State Assembly Holds Hearing on Legalizing Pot

This article appeared on january 5, 2018

BY NATHAN RILEY | Demanding that New York State stop racist law enforcement patterns by legalizing adult use of marijuana, advocates told members of the State Assembly, including Health Committee chair Richard N. Gottfried, a West Side Democrat, that police stops are traumatizing black and brown New Yorkers.

At a Jan. 11 hearing in Lower Manhattan, speaker after speaker insisted that being searched, handcuffed, marched into court, and chained to other arrestees in the morning is often traumatizing.

“Marijuana decriminalization has fallen short and will continue to do so,” Kassandra Frederique, the New York State director of the Drug Policy Alliance, contended.

Even with reductions in stop and frisk, it remains up to the police officer to distinguish between private possession and possession in public view, which can trigger a criminal arrest. Those nabbed, overwhelmingly black and Latino New Yorkers, are fingerprinted and given retinal scans. Police officers have no immediate way of knowing if their victim faces deportation or loss of a job or a scholarship, but no matter what the arrestee is left cowed and confused.

Over the past 20 years, more than 800,000 New Yorkers living in a “decriminalized” legal environment have faced criminal charges. In 2016, there were 20,133 arrests, more than 85 percent of them among African-American and Latinx New Yorkers and one-third of them under 21.

The Start SMART (Sensible Marijuana Access through Regulated Trade) New York campaign supplied most of the witnesses at a joint hearing of the Assembly Health, Codes, and Alcoholism and Substance Abuse Committees. With Codes chair Joe Lentol of Brooklyn out sick, Gottfried presided with fellow West Sider Linda B. Rosenthal, who chairs Alcoholism and Substance Abuse. The three committee chairs have primary oversight of legislation legalizing marijuana that is sponsored by Buffalo’s Crystal D. Peoples-Stokes, who traveled to the city for the hearing. The effort is championed in the Senate by East Side Democrat Liz Krueger.

Frederique demonstrated the dire need for reform with horrifying stories of marijuana arrests gone wrong. Two New York City detectives were indicted for raping an 18-year-old girl after searching her car for marijuana. Wayne Henderson, a 25-year-old New Yorker, died on Rikers Island after his parole was revoked for marijuana possession. One fifth of all parolees sent back to prison are violated for pot-related infractions. In the Bronx, 69-year-old Mario Sanabria died during a no-knock search for marijuana. He was taking care of his 92-year-old brother-in-law, and the man named in the warrant was not at home. According to a July 21, 2017 New York Times story, the city’s Administration for Children’s Services separated Colyssa Stapleton from her children for months before it became clear she was a victim of a false marijuana arrest.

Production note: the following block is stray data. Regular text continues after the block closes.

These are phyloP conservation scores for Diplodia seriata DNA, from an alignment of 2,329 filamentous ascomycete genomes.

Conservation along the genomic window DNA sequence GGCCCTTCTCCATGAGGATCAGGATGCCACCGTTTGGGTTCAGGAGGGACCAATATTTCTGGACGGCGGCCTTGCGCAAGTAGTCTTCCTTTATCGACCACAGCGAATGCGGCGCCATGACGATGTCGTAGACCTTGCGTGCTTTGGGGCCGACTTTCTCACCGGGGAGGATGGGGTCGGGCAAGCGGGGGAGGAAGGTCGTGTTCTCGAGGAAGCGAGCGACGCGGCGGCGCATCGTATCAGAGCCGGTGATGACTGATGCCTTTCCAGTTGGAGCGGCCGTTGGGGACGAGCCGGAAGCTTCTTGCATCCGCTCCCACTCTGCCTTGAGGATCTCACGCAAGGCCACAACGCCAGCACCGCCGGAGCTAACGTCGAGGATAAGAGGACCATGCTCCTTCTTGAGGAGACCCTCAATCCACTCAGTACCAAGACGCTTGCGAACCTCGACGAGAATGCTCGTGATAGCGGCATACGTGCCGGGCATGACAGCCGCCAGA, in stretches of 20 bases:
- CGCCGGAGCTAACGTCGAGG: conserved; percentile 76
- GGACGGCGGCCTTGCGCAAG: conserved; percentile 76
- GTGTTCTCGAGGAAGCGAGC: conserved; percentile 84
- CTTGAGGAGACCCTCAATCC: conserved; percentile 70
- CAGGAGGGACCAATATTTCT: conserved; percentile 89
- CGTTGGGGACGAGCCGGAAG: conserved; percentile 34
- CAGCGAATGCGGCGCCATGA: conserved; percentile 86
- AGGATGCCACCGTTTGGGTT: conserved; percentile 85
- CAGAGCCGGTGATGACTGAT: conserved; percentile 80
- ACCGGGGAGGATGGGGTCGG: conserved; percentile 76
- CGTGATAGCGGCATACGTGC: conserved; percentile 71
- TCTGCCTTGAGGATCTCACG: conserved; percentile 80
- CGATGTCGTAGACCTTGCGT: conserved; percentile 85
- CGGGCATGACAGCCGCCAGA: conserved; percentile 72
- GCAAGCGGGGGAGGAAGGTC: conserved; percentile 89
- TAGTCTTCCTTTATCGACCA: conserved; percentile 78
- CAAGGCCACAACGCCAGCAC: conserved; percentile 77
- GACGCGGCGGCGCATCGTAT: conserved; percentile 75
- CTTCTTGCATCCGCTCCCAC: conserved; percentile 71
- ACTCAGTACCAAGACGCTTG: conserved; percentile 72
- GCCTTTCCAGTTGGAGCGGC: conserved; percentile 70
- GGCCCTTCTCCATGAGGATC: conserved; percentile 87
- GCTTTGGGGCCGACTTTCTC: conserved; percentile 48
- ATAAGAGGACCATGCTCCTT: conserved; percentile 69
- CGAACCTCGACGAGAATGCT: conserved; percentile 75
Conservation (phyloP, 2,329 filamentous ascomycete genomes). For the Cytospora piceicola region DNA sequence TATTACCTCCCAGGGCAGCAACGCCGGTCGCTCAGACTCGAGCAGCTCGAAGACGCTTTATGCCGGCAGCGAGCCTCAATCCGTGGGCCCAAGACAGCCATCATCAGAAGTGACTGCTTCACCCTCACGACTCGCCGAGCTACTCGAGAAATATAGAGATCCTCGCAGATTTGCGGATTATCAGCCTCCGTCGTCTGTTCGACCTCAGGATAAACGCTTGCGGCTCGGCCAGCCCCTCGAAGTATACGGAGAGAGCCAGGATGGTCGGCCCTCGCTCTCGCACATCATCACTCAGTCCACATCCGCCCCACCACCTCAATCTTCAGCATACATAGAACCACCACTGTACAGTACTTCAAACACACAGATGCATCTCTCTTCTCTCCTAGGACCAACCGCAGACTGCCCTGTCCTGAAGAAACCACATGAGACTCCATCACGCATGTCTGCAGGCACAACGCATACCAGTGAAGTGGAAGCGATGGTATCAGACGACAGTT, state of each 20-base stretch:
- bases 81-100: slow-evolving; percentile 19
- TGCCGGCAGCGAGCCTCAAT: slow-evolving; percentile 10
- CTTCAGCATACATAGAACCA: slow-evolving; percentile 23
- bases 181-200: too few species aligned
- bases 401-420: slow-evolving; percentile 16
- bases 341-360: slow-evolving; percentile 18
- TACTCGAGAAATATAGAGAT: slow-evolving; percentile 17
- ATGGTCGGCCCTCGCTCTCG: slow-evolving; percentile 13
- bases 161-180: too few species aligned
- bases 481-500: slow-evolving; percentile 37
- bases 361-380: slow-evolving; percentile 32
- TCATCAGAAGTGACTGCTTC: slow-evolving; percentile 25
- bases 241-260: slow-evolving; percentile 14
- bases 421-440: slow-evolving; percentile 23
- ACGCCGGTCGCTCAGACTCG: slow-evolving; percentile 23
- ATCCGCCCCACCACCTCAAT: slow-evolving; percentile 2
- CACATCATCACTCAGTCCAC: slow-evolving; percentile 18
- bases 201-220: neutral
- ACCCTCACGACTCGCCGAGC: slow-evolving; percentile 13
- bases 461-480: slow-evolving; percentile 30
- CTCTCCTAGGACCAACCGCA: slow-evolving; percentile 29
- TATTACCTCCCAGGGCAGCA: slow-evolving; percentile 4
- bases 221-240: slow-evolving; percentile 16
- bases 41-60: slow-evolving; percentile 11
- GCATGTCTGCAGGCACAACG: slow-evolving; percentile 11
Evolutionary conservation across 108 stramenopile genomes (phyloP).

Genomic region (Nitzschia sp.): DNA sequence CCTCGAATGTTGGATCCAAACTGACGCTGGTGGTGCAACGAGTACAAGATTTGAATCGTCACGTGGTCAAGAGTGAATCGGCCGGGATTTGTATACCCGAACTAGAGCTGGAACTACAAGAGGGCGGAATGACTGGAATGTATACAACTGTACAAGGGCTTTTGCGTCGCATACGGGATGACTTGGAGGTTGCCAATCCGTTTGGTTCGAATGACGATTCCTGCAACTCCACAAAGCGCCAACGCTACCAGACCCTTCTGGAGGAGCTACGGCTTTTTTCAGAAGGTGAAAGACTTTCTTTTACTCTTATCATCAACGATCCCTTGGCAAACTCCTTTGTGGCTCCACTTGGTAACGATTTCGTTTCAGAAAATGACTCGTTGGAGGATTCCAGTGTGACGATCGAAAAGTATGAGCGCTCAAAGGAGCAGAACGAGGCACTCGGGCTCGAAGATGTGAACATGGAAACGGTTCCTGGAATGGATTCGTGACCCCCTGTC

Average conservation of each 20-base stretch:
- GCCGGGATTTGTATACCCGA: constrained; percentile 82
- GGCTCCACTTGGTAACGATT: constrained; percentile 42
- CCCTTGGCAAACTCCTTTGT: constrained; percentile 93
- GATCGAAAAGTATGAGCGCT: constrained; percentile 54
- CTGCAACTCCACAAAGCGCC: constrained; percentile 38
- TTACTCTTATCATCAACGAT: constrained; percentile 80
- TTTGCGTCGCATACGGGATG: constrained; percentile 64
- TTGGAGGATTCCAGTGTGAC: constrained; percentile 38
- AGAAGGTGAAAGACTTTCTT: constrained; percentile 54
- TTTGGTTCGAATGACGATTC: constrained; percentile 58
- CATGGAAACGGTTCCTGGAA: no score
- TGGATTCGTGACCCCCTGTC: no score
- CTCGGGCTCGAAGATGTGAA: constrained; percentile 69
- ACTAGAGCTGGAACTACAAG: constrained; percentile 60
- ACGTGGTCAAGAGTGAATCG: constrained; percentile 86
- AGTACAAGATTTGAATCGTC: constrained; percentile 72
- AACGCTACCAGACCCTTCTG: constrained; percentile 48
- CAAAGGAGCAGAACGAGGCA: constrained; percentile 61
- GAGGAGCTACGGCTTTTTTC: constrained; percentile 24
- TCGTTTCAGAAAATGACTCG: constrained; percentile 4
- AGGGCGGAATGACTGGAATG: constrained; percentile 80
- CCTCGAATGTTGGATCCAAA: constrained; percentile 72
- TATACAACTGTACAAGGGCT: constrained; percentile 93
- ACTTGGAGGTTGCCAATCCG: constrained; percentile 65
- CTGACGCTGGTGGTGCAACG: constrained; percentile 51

Other reasons advanced for legalizing pot included the tax revenue stream available to officials contending with an estimated $4 billion shortfall in state revenue and the opportunities for enhancing the medical marijuana program currently crippled by restrictions imposed by Governor Andrew Cuomo in 2014.

The hearing included testimony from two police professionals. Sheriff Barry Virts, from Wayne County on Lake Ontario, warned that legal pot would make the drug more easily available to young people, but Major Neill Franklin, a retired Maryland police officer who is executive director of LEAP, an organization of police officers opposed to prohibition, supported adult use. He argued that the illegal sellers use children to sell and deliver product because the young need the money and if arrested face lighter penalties.

The Assembly hearing took place amidst a roller coast ride for the emerging legal pot movement. On Jan. 1, legal sales began in California, but just three days later, US Attorney General Jeff Sessions terminated an Obama era policy of stepping back from federal prosecution of marijuana growth and sales operating legally under state law. Almost immediately, a cloud was cast over legal activities in eight states. The head of Alaska’s cannabis program, a police chief, immediately resigned.

In Colorado, however, where pot became legal four years ago, Democrats and Republicans rose in unison to protect their program. Republican Senator Cory Gardner warned Sessions he would block appointments at the Justice Department unless the AG backed down. Nancy Pelosi, the Democratic leader, defended California’s new law, insisting that protection of legal pot sales be in the budget with a bar on federal dollars going to pot prosecutions in states that have legalized. Politico could find no member of Congress willing to speak up in favor of Sessions’ assault on adult-use legalization.

The legislature in Vermont responded to Sessions by becoming the second state sharing a border with New York to adopt adult-use. Massachusetts’ legalization will be implemented later this year. And New Jersey, under the leadership of Governor Phil Murphy, elected last year on a pro-legalization platform with 56 percent of the vote, is likely to follow suit soon.

The nation’s earliest legal pot initiatives came through the work of advocates who won popular referenda. In New York, the lead will be taken by legislators, not first and foremost the advocates. Following the Jan. 11 hearing, Gottfried, in a written statement, said, “The hearing was extraordinarily informative, and the testimony certainly conveyed the importance of the issue for people’s lives. People need to understand that this is not about just allowing a recreational activity; our current law destroys tens of thousands of lives a year. The hearing made that very clear.”